One of my Tibetan friends once said that there are as many Jigmes in his hometown as there are Joes in my hometown. Jigme is a very common name for males from the area of Asia to the north of India, not only Tibet.
Some years ago I was stranded at Los Angeles International because of a postponed flight. While stewing in my impatience in the crowded waiting area, an elderly Asian man squeezed into the last empty seat next to mine. He tapped my elbow then asked about the status of our flight. After several minutes we introduced each other and found out we would also be seat mates on the flight to Vancouver, BC. It turned out that the old man was the first Jigme I ever met.
Jigme was on his way to visit his son who was enrolled in a college in Canada. The man said this was his first trip away from home in Bhutan. I noticed that Jigme constantly smiled. Even when we discussed serious topics, the smile never left his face. Eventually, I complimented him on his cheerful behavior. He answered that the people of Bhutan are the happiest people on Earth. Most people in his country smile most of the time.
Jigme mentioned that his son was a monk in the Vajrayana tradition. It’s the branch of Buddhism that westerners associate with Tibet. His son was part of a group of monks who were studying scientific subjects. Jigme said that curiosity about new things may be at the root of the happy disposition of his people.
Jigme went on to say that happiness is the official religion of Bhutan. It’s a small country with Chinese ruled Tibet to the North and India to the South. They have had to deal with tempermental regimes from both areas. Especially the British Indian Raj. Because of its small size, the land of the Thunder Dragon has needed to use cheerful diplomacy to remain independent. The treaties they sign usually have the idea of “perpetual peace and friendship” in them.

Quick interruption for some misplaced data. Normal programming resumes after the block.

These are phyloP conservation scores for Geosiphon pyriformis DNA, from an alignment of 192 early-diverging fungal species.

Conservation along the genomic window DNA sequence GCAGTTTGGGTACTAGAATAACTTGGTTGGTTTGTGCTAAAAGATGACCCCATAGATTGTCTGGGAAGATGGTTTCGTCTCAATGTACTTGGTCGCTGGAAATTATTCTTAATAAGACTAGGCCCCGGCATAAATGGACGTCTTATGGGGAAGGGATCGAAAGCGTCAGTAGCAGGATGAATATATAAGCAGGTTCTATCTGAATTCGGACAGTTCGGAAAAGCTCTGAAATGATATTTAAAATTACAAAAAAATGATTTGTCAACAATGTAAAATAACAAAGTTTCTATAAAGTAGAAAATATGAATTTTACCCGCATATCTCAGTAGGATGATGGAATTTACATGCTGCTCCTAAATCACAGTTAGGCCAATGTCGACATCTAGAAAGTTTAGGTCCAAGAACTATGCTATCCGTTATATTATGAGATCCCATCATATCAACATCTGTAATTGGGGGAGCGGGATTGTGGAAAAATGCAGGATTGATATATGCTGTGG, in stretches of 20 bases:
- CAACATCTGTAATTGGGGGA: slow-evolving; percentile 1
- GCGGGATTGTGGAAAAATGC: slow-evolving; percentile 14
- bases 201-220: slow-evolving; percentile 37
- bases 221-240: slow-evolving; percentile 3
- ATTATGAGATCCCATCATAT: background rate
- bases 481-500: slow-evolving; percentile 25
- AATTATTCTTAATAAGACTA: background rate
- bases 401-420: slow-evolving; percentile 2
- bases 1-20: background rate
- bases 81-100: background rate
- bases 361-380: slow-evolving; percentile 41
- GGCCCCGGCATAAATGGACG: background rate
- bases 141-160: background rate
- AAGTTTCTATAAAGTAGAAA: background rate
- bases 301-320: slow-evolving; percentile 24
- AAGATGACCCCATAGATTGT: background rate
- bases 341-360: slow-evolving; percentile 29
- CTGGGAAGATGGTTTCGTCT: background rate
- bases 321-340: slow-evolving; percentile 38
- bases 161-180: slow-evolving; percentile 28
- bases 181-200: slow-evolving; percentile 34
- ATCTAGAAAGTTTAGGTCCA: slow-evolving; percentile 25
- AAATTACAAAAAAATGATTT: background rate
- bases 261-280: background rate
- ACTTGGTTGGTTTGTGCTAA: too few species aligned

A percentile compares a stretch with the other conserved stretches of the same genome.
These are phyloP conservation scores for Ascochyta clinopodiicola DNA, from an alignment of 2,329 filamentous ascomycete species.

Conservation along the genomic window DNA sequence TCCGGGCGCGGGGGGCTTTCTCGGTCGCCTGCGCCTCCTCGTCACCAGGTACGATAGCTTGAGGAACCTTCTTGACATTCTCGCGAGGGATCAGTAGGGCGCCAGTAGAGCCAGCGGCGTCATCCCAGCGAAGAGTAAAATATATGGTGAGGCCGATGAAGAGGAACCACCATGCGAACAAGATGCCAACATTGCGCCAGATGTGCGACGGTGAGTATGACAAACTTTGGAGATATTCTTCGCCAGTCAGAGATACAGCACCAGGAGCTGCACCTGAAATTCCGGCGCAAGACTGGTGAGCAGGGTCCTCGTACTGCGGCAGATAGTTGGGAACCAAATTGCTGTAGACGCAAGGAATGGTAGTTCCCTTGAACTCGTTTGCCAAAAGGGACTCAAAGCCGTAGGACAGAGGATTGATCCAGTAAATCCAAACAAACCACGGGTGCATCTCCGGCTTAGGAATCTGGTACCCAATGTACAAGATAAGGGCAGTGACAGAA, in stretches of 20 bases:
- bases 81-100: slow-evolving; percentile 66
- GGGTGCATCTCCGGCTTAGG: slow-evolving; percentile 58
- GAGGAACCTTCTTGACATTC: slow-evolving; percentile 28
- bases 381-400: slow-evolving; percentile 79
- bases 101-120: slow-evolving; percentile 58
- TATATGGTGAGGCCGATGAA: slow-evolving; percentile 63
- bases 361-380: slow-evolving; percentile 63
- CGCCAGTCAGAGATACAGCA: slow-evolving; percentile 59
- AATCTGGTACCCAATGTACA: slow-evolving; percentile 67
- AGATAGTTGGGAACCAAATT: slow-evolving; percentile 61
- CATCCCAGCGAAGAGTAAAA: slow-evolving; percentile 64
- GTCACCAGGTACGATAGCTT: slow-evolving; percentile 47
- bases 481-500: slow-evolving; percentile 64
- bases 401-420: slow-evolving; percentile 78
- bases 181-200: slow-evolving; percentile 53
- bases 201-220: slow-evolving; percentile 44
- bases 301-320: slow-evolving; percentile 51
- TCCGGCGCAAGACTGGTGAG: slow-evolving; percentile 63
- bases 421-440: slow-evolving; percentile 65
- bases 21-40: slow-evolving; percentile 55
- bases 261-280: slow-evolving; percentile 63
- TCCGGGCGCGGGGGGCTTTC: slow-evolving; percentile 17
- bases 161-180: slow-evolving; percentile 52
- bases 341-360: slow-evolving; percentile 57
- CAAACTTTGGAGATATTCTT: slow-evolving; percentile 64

Bhutan was unified by a Tibetan high lama Zhahabdrung Rinpoche around 1616 CE. He oversaw a twin system of government headed by a spiritual leader and a civil leader. After the death of Zhahabdrung, the country fell into a long period of infighting and discord. Two major factions, the Penlops and the Dzongpens eventually fought each other by taking sides with invaders from Tibet and later the British.
In 1885, the Dzongpen faction led by the Wangchuck family, who was supported by the British Raj, prevailed. The head of the Wangchuck family, Ugyen, became the monarch. The Penlop clan lost all their power and influence. The Wangchucks continue to rule the nation. They have helped in the modernization of Bhutan from an isolated nation, like Tibet, into a progressive, democratic constitutional monarchy.
So why is Bhutan known as the land of the Thunder Dragon? Jigme said that various dragons represent different aspects of life. The Thunder Dragon is important because rainstorms are common to that part of the Himalayan mountains. Lightning and thunder are common there. Believers in the folk religions of Bhutan believe one of the sky dragons, the Thunder Dragon, shoots great sparks of fire out of his mouth.
The dragon culture is so deep that the monarch of Tibet has the formal title of “Druk Gyalpo” or “Dragon King”. His office is known as “Druk Desi”. The current Druk Gyalpo is the fifth in the lineage of the Wangchucks, Jigme Keshar Namgyal Wangchuck. Here again, we find another Jigme.